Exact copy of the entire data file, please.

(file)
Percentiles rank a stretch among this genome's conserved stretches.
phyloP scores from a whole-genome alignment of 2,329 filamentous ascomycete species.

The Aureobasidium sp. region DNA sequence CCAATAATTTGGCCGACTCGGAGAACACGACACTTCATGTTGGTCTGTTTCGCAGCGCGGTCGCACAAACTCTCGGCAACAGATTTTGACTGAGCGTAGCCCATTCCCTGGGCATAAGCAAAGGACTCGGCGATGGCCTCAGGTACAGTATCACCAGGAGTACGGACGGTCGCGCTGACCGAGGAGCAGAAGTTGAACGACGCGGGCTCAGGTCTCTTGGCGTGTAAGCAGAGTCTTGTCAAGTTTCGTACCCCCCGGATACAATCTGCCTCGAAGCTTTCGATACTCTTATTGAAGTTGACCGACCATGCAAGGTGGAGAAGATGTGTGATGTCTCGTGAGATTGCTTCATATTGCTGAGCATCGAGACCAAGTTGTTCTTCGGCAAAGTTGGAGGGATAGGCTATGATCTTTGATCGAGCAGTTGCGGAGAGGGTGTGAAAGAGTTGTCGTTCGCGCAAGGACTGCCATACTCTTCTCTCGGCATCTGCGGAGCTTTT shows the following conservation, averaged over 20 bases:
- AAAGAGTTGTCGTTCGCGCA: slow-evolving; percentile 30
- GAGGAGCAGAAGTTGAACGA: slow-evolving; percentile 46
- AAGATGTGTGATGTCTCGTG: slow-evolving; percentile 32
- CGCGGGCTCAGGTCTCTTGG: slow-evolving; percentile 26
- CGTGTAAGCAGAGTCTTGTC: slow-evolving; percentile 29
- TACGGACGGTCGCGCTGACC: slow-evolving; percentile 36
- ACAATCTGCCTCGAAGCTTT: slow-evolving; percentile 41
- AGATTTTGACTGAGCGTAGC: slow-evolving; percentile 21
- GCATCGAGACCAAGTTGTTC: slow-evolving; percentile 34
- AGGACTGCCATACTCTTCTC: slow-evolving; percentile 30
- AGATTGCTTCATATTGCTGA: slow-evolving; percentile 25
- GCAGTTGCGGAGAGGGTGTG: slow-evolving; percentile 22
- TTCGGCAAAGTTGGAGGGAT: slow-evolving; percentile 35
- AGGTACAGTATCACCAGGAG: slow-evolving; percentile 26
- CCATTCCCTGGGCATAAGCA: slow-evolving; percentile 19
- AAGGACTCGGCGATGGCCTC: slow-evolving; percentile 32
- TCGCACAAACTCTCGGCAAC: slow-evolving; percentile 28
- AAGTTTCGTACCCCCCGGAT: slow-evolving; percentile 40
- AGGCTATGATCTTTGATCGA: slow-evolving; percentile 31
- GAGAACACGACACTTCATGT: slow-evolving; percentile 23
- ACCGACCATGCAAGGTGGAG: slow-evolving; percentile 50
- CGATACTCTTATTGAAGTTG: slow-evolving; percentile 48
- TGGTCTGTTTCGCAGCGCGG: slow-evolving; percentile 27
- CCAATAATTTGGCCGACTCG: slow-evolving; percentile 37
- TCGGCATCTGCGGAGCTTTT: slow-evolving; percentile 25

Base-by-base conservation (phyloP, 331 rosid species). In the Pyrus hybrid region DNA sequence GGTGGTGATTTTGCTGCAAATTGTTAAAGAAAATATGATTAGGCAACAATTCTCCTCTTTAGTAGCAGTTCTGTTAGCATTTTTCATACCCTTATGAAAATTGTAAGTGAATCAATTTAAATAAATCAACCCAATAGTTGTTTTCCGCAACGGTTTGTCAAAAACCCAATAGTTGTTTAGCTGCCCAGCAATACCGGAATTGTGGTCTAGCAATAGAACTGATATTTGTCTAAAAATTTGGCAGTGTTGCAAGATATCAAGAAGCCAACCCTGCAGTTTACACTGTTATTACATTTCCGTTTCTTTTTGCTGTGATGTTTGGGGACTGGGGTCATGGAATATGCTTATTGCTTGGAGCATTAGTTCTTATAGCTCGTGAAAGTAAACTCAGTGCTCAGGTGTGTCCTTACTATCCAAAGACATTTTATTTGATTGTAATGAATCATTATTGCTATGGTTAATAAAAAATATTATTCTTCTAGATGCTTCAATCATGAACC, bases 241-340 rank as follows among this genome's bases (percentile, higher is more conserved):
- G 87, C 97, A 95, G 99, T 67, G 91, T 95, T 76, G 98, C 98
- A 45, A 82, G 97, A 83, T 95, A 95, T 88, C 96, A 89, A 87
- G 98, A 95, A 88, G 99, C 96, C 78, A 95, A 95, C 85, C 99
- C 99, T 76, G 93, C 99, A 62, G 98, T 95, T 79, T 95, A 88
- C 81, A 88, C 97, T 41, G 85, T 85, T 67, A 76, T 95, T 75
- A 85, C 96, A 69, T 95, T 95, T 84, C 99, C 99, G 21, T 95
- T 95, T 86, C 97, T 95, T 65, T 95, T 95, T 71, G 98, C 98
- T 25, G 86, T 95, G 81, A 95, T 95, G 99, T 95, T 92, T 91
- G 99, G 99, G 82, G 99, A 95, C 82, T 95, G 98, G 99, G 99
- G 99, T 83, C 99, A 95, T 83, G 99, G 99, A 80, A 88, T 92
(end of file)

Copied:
Percentiles rank a stretch among this genome's conserved stretches.
phyloP scores from a whole-genome alignment of 2,329 filamentous ascomycete species.

The Aureobasidium sp. region DNA sequence CCAATAATTTGGCCGACTCGGAGAACACGACACTTCATGTTGGTCTGTTTCGCAGCGCGGTCGCACAAACTCTCGGCAACAGATTTTGACTGAGCGTAGCCCATTCCCTGGGCATAAGCAAAGGACTCGGCGATGGCCTCAGGTACAGTATCACCAGGAGTACGGACGGTCGCGCTGACCGAGGAGCAGAAGTTGAACGACGCGGGCTCAGGTCTCTTGGCGTGTAAGCAGAGTCTTGTCAAGTTTCGTACCCCCCGGATACAATCTGCCTCGAAGCTTTCGATACTCTTATTGAAGTTGACCGACCATGCAAGGTGGAGAAGATGTGTGATGTCTCGTGAGATTGCTTCATATTGCTGAGCATCGAGACCAAGTTGTTCTTCGGCAAAGTTGGAGGGATAGGCTATGATCTTTGATCGAGCAGTTGCGGAGAGGGTGTGAAAGAGTTGTCGTTCGCGCAAGGACTGCCATACTCTTCTCTCGGCATCTGCGGAGCTTTT shows the following conservation, averaged over 20 bases:
- AAAGAGTTGTCGTTCGCGCA: slow-evolving; percentile 30
- GAGGAGCAGAAGTTGAACGA: slow-evolving; percentile 46
- AAGATGTGTGATGTCTCGTG: slow-evolving; percentile 32
- CGCGGGCTCAGGTCTCTTGG: slow-evolving; percentile 26
- CGTGTAAGCAGAGTCTTGTC: slow-evolving; percentile 29
- TACGGACGGTCGCGCTGACC: slow-evolving; percentile 36
- ACAATCTGCCTCGAAGCTTT: slow-evolving; percentile 41
- AGATTTTGACTGAGCGTAGC: slow-evolving; percentile 21
- GCATCGAGACCAAGTTGTTC: slow-evolving; percentile 34
- AGGACTGCCATACTCTTCTC: slow-evolving; percentile 30
- AGATTGCTTCATATTGCTGA: slow-evolving; percentile 25
- GCAGTTGCGGAGAGGGTGTG: slow-evolving; percentile 22
- TTCGGCAAAGTTGGAGGGAT: slow-evolving; percentile 35
- AGGTACAGTATCACCAGGAG: slow-evolving; percentile 26
- CCATTCCCTGGGCATAAGCA: slow-evolving; percentile 19
- AAGGACTCGGCGATGGCCTC: slow-evolving; percentile 32
- TCGCACAAACTCTCGGCAAC: slow-evolving; percentile 28
- AAGTTTCGTACCCCCCGGAT: slow-evolving; percentile 40
- AGGCTATGATCTTTGATCGA: slow-evolving; percentile 31
- GAGAACACGACACTTCATGT: slow-evolving; percentile 23
- ACCGACCATGCAAGGTGGAG: slow-evolving; percentile 50
- CGATACTCTTATTGAAGTTG: slow-evolving; percentile 48
- TGGTCTGTTTCGCAGCGCGG: slow-evolving; percentile 27
- CCAATAATTTGGCCGACTCG: slow-evolving; percentile 37
- TCGGCATCTGCGGAGCTTTT: slow-evolving; percentile 25

Base-by-base conservation (phyloP, 331 rosid species). In the Pyrus hybrid region DNA sequence GGTGGTGATTTTGCTGCAAATTGTTAAAGAAAATATGATTAGGCAACAATTCTCCTCTTTAGTAGCAGTTCTGTTAGCATTTTTCATACCCTTATGAAAATTGTAAGTGAATCAATTTAAATAAATCAACCCAATAGTTGTTTTCCGCAACGGTTTGTCAAAAACCCAATAGTTGTTTAGCTGCCCAGCAATACCGGAATTGTGGTCTAGCAATAGAACTGATATTTGTCTAAAAATTTGGCAGTGTTGCAAGATATCAAGAAGCCAACCCTGCAGTTTACACTGTTATTACATTTCCGTTTCTTTTTGCTGTGATGTTTGGGGACTGGGGTCATGGAATATGCTTATTGCTTGGAGCATTAGTTCTTATAGCTCGTGAAAGTAAACTCAGTGCTCAGGTGTGTCCTTACTATCCAAAGACATTTTATTTGATTGTAATGAATCATTATTGCTATGGTTAATAAAAAATATTATTCTTCTAGATGCTTCAATCATGAACC, bases 241-340 rank as follows among this genome's bases (percentile, higher is more conserved):
- G 87, C 97, A 95, G 99, T 67, G 91, T 95, T 76, G 98, C 98
- A 45, A 82, G 97, A 83, T 95, A 95, T 88, C 96, A 89, A 87
- G 98, A 95, A 88, G 99, C 96, C 78, A 95, A 95, C 85, C 99
- C 99, T 76, G 93, C 99, A 62, G 98, T 95, T 79, T 95, A 88
- C 81, A 88, C 97, T 41, G 85, T 85, T 67, A 76, T 95, T 75
- A 85, C 96, A 69, T 95, T 95, T 84, C 99, C 99, G 21, T 95
- T 95, T 86, C 97, T 95, T 65, T 95, T 95, T 71, G 98, C 98
- T 25, G 86, T 95, G 81, A 95, T 95, G 99, T 95, T 92, T 91
- G 99, G 99, G 82, G 99, A 95, C 82, T 95, G 98, G 99, G 99
- G 99, T 83, C 99, A 95, T 83, G 99, G 99, A 80, A 88, T 92